1. Exercise several times a week.
Or do some other form of movement that gets you sweating and therefore releases endorphins, which = happy hormones! I mostly get in my exercise by cleaning my apartment (with a heavy vacuum cleaner, etc) and walking places instead of driving, but it still works. It does wonders for your mood. Try it!
2. Meditate when you feel anxious, or daily to maintain calmness.
Just sit in stillness for 10 minutes and don’t think about anything, or let your mind wander without remaining fixed on any particular thought. That’s it. You don’t even have to do a yoga pose 🙂
3. If applicable, see your therapist regularly and take your meds as prescribed.
If you think you have depression or anxiety and you don’t already have doctors or a support system in place, I would definitely encourage you to seek help (Note: if you don’t want to take medication, realize that you do have a choice in this matter. It’s up to you and your doctor to decide. But there is also no shame in choosing to take medication). And if you try to reach out to someone and they don’t respond positively or in a helpful way, please please keep trying until you find someone who does. People don’t know how to handle mental illness, but it’s important you have professional help if you think you need help. If you can’t afford a therapist, see our list of websites for free online therapy.
4. Drink lots of water.
Try for 8 glasses a day. If that’s too much, just add an extra glass or two each day. It also helps you to not overeat, which we sometimes do when we’re depressed (if you binge on junk food, it will make you more depressed because of all the sugar and fat. And we don’t want that 🙁 ).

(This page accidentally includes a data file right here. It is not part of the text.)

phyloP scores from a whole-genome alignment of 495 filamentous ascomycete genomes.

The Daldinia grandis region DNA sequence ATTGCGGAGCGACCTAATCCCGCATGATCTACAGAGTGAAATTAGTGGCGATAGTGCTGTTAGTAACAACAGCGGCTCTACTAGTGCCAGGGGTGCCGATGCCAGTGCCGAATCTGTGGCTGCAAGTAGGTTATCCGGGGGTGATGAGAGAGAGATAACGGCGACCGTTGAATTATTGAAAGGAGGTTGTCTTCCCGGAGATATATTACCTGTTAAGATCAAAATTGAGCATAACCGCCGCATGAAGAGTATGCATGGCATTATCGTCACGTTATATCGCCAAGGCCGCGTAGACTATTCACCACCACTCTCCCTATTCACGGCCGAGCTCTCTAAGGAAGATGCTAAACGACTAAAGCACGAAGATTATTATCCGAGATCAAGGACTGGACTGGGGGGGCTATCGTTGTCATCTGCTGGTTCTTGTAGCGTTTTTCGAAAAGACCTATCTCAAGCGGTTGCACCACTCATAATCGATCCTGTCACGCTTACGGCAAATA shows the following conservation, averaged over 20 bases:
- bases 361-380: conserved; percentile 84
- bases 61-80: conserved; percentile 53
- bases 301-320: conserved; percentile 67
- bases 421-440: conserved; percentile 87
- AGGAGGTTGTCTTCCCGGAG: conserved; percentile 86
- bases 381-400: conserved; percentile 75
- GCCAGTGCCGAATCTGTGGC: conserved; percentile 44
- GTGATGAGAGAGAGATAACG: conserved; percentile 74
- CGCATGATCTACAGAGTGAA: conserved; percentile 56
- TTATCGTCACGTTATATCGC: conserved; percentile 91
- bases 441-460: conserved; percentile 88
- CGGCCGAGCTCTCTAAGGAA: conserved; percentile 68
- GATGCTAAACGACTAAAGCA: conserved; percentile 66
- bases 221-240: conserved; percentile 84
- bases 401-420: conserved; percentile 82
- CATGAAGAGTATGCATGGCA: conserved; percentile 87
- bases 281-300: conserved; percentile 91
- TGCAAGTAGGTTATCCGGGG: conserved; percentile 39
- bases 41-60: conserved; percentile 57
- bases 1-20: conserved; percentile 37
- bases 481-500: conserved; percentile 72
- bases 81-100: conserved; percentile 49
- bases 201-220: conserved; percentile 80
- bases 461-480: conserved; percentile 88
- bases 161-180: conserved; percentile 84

5. Eat more fruits and vegetables, and less junk food and alcohol.
Fruits and veggies give you energy! Sometimes if I need a quick boost I’ll eat a cup of steamed broccoli. And consuming junk, as you probably already know, makes you feel like junk. (Hopefully if you’re under 21 you’re not drinking at all 😉 Alcohol is a major depressant to your body). And please, eat regularly. If you skip meals or starve yourself, this can actually cause depression, anxiety, or mood swings.
6. Limit caffeine to 1-2 cups per day, tops.
I used to drink a lot of energy drinks in college but those can really mess with your body so try to keep it as simple as possible. Green tea (or herbal tea) is AWESOME for your body and health. And whatever improves your body’s health also helps your mental health. Keep that in mind.<
Ok, phew, that was a lot.
Action step: Pick one of the changes above and do it TODAY. If it’s night when you’re reading this, schedule it in for tomorrow. Set a reminder on your phone (if you don’t schedule it, you’ll be like “Mehhh maybe later” and then not actually get around to it.). So do it now rather than later. Even if it’s just making a cup of green tea or drinking a glass of water. Baby steps count.
You can do this.
[Recommended Reading: How to Start Feeling Better (Tips for Depression)]